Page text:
When a person dies, their assets are distributed to their rightful heirs through the state probate laws if they do not have a will or if all their assets are not covered in the will. In some cases, even if the deceased’s wishes have seemingly been carried out, disputes may arise that lead to legal proceedings known as probate litigation. At BBA Law in Macomb County, Metro Detroit, and Southeast Michigan, our probate litigation attorneys are ready to help you with your legal concerns after the loss of a loved one.
Reasons for Probate Litigation
Probate litigation is a complex undertaking and subject to specific rules and deadlines. Working with a probate litigation attorney will help heirs, executors, beneficiaries, trustees, or other parties who want the best and fairest result from the litigation process.
Often, probate litigation begins because of the following reasons:
- Contesting the will: An interested person challenges the validity of a will or trust.
- Clarity: Instructions in a last will and testament are unclear.
- Interpretation: Interpretation of a will or trust is questioned.
- Guardian appointment: The appointment of a guardian is protested.
- Ability: Incapacity or undue influence is blamed for decisions made regarding the will.
- Fiduciary duties: Beneficiaries question the actions, trustworthiness, timeliness, or abilities of an executor or trustee or believe they are not providing adequate information.
- Executor fees: An interested party believes the executor has overcharged the estate.
- Property dispute: An interested party believes property was wrongfully taken and wishes to secure it.
- Trustee removal: There is a dispute over the appointment of a certain trustee.
Some of the biggest causes of probate disputes are sibling rivalry, dysfunctional families, second marriages, and high-wealth families. When an interested party makes a claim during the probate process, probate litigation follows.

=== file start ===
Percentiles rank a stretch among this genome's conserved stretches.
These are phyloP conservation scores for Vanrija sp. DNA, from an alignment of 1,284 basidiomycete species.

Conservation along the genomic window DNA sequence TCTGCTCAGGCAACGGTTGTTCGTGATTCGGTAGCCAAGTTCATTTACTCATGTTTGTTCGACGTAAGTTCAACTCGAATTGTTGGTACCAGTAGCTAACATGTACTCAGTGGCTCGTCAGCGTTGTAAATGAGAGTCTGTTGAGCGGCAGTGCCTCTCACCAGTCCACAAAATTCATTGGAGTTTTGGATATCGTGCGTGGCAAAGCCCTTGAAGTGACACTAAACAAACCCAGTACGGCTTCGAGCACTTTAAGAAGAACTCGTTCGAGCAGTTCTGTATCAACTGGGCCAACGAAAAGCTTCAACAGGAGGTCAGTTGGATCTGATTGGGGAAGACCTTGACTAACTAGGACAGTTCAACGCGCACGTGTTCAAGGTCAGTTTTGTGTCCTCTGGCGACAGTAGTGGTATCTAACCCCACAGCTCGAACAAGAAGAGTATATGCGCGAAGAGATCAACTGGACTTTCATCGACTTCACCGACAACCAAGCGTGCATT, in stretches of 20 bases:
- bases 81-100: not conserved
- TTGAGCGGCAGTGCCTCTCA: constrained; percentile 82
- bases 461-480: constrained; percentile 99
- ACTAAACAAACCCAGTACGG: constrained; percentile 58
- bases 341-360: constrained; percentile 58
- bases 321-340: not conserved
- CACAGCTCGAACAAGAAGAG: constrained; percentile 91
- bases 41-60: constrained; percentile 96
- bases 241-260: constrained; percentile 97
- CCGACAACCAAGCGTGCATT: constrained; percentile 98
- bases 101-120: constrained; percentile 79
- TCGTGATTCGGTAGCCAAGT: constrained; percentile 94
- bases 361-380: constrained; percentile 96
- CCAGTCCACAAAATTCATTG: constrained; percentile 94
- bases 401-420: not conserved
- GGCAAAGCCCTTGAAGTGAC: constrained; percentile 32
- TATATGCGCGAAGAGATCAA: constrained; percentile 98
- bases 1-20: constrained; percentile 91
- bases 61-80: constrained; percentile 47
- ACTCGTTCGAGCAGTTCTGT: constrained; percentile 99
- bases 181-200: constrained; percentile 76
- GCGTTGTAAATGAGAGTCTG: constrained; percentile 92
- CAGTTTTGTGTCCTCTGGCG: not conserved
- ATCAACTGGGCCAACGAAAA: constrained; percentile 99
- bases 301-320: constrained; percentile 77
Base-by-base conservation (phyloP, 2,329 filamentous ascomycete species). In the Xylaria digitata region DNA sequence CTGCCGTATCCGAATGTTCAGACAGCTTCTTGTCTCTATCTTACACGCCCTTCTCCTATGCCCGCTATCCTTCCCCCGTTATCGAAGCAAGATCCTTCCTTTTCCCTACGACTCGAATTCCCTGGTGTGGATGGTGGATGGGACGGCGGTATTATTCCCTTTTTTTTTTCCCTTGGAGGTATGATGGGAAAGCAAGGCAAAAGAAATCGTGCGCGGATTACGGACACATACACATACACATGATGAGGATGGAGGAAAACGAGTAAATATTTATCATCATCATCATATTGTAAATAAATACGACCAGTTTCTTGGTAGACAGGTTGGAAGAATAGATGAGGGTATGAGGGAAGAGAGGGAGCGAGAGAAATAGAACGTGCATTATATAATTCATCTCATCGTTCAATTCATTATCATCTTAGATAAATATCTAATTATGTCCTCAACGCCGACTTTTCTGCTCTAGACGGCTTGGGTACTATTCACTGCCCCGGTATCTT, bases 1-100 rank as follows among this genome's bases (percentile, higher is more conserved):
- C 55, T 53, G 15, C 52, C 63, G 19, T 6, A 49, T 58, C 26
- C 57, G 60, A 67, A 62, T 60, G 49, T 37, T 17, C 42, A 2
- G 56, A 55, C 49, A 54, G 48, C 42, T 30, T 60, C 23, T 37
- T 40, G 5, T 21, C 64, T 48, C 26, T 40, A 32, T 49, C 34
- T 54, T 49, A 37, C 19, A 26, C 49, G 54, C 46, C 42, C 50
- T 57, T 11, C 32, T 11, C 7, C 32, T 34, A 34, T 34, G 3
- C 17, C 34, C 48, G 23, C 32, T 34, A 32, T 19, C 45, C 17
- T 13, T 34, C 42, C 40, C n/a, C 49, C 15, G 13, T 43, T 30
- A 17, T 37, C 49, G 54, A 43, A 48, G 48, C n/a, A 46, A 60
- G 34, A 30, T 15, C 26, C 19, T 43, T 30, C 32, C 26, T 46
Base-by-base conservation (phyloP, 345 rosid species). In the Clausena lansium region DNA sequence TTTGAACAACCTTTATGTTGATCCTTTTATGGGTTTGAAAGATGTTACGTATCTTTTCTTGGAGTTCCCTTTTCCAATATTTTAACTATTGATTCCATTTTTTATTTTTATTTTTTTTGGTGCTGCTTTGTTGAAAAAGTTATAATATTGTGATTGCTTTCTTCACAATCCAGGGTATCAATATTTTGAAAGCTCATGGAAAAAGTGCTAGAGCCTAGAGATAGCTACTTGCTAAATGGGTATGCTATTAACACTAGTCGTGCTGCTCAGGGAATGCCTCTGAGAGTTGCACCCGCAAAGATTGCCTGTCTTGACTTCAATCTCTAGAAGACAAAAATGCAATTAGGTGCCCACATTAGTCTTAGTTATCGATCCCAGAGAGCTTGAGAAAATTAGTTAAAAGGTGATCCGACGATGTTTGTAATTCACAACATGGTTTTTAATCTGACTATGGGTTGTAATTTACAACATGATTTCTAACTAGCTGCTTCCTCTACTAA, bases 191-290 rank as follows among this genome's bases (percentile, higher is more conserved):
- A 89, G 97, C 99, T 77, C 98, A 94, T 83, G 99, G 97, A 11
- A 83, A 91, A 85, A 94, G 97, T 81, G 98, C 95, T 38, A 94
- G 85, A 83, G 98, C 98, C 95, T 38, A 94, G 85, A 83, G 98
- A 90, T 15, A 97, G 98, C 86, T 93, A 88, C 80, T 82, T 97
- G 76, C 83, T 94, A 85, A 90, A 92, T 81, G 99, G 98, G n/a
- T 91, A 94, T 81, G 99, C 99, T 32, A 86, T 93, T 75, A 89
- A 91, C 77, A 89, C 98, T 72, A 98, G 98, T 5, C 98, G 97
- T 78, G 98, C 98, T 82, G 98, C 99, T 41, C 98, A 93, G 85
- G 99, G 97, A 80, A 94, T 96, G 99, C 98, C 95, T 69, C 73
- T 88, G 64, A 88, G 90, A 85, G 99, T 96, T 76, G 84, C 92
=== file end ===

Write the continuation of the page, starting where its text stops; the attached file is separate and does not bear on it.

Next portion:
Who Starts Probate Litigation Proceedings?
Estate administration is usually straightforward and most matters handled by probate courts are standard and uncontested. Wills name beneficiaries or state laws identify beneficiaries when there is no will and money, property, and assets are distributed accordingly.
Quite often, probate litigation occurs when people believe they should have the right to certain assets but inherit nothing. They believe they’ve been wrongfully disinherited through fraud, undue influence, or lack of mental capacity. Court battles begin, simply enough, among the living – and they might not always be related to you or the deceased.
- Surviving spouses: If a spouse is omitted from a will, this unusual choice can lead to a will contest. If the deceased married multiple times without a prenup, probate litigation is also more likely.
- Children/Minors: Children who are treated differently from their siblings in a will can lead to litigation. Adults may file probate litigation on behalf of minor children who they feel deserve different assets or a different guardian.
- Mistresses: A non-standard estate plan may make a gift to a mistress, which increases the odds for probate litigation at death.
Making a Contested Will Known
It doesn’t matter how valid your challenge to an estate might be, if you do not make your wishes known with Michigan’s statute of limitations quickly, the probate court will not proceed with the claim. It is highly recommended that you seek out legal counsel right away if you want to contest an estate.
Anything related to the death of a loved one is a highly charged situation, but add money and other assets to it and things become even more complex. When emotions are high, put your concerns in the hands of a legal expert. Contact BBA Law to schedule a consultation to discuss wills, trusts, probate, or other estate matters.